Fidgeting helps children with ADHD, a new study shows
Perhaps everyone knows that kids with ADHD can’t sit still – after all, that’s the hyperactivity in attention-deficit hyperactivity disorder. Children with ADHD frequently shake their legs, fidget with small objects and change their seating position. This constant moving can be frustrating for parents or teachers, but it might be vital to how kids with the disorder learn.
The study’s findings
A recent study by University of Central Florida published in Journal of Abnormal Child Psychology sought to determine how fidgeting influences cognitive performance in children with ADHD. Specifically, they looked at how fidgeting affects working memory, the ability to temporarily store information to carry out a future task. An example of working memory would be silently repeating a phone number to avoid forgetting it. Working memory is essential for maintaining focus and is known to be disrupted in people with ADHD.
Fifty-two boys between age 8 and 12 participated in this study. Twenty-nine of the boys had ADHD, whereas the remaining 23 had no known mental health or developmental issues. The boys were given a task, during which each child was briefly shown a scrambled list of numbers and one letter. Participants had to remember the numbers and then rearrange them into their proper order. They also had to remember the letter. During this task, researchers observed how much the children moved and whether or not they were engaged in the task. The participants were also recorded on a high-speed camera so that these observations could be verified.
Researchers found that the more kids with ADHD moved, the better they performed. It seemed as though constant movement was required for them to maintain attention.
“What we’ve found is that when they’re moving the most, the majority of them perform better,” said Mark Rapport, head of the Children’s Learning Clinic at the University of Central Florida, in a press release. “They have to move to maintain alertness.”
Conversely, the children without ADHD performed worse when they were moving.
What does this mean for treating ADHD?
Children – or adults – with ADHD might benefit from fidgeting during complex tasks. Although it seems like fidgeting is a sign of distraction, it might actually be a compensatory measure designed to halt distraction. Another study by the same research group found that children with ADHD don’t fidget all the time – in fact, they fidget considerably more during tasks that engage executive functions, especially when using working memory.
“The typical interventions target reducing hyperactivity,” Rapport said. “It’s exactly the opposite of what we should be doing for a majority of children with ADHD. The message isn’t, ‘Let them run around the room,’ but you need to be able to facilitate their movement so they can maintain the level of alertness necessary for cognitive activities.”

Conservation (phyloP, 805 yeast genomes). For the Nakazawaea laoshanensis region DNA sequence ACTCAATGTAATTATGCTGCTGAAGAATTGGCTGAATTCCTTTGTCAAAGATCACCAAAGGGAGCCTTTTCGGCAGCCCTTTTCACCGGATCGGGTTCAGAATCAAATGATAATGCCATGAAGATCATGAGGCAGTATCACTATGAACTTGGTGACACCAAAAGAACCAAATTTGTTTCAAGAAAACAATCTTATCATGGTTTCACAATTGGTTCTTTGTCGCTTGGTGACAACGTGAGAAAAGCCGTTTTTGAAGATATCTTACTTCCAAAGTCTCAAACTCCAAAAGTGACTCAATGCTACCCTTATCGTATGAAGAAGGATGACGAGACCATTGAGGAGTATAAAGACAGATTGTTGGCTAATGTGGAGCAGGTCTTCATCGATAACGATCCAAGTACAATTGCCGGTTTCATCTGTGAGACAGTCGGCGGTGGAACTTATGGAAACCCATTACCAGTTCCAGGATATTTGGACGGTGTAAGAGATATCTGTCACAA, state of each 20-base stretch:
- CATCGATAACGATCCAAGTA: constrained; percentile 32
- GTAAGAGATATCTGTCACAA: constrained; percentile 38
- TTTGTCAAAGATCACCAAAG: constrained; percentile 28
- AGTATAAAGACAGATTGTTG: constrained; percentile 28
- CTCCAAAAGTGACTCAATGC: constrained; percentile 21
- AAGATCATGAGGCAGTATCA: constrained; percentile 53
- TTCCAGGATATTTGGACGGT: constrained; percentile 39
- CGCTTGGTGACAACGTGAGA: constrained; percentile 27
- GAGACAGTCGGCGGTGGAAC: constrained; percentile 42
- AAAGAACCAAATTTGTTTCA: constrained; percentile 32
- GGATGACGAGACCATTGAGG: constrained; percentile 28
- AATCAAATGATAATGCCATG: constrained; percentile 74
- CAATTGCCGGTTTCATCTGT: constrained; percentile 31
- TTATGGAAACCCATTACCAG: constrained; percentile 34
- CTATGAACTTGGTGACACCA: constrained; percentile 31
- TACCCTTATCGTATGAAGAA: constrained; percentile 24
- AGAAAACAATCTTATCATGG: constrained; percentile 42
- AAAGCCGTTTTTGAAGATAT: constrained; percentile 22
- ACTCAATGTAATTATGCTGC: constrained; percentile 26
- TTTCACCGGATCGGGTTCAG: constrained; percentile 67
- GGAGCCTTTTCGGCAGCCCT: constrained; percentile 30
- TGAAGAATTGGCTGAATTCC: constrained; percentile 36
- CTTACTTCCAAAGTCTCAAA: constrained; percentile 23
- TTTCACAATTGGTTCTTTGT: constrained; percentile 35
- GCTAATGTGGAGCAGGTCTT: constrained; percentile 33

It seems clear, then, that children with ADHD should be allowed to fidget in the classroom. But how can they fidget in a way that does not disrupt anyone else’s learning?
Fidget objects – also known as fidgets – are silent, unobtrusive and tactile objects that a child can hold onto in the classroom. Fidgets should be small enough to fit inside the palm of the hand, yet interesting enough to inspire the child with ADHD to manipulate with his or her fingers. Fidgets should also be inexpensive, since children with ADHD are likely to lose track of them. A wide variety of fidgets are available in the Therapy Shoppe, an online store with a focus on helping children with developmental disabilities. Multiple fidget types are available – some stretch, some feel interesting and some encourage chewing, to name a few examples.
Activity balls are another excellent way to help kids with ADHD. Activity balls are large, plastic balls that kids can sit on in lieu of a chair. Unlike chairs, activity balls require constant movement and adjustment to maintain balance. Although they were originally designed for exercise, a 2003 study published in The American Journal of Occupational Therapy found that students with ADHD benefit from sitting on these activity balls while studying. Children with ADHD who sat on activity balls instead of chairs could sit still, focus and write more words clearly than they would have otherwise.
These are only a few ways in which productive fidgeting can be brought into the classroom – millions of people with ADHD have developed their own coping mechanisms to help them study and focus. As researchers grow more familiar with the disorder, it becomes more and more obvious that simply telling a person with ADHD to “sit still” is not the answer. Parents and educators must take steps to ensure that people with ADHD can focus as well as possible.
Sovereign Health Group prides itself on following the latest research on therapies for mental health disorders, substance abuse and developmental disorders. For further information, please contact 866-554-5504.
Written by Courtney Lopresti, Sovereign Group writer.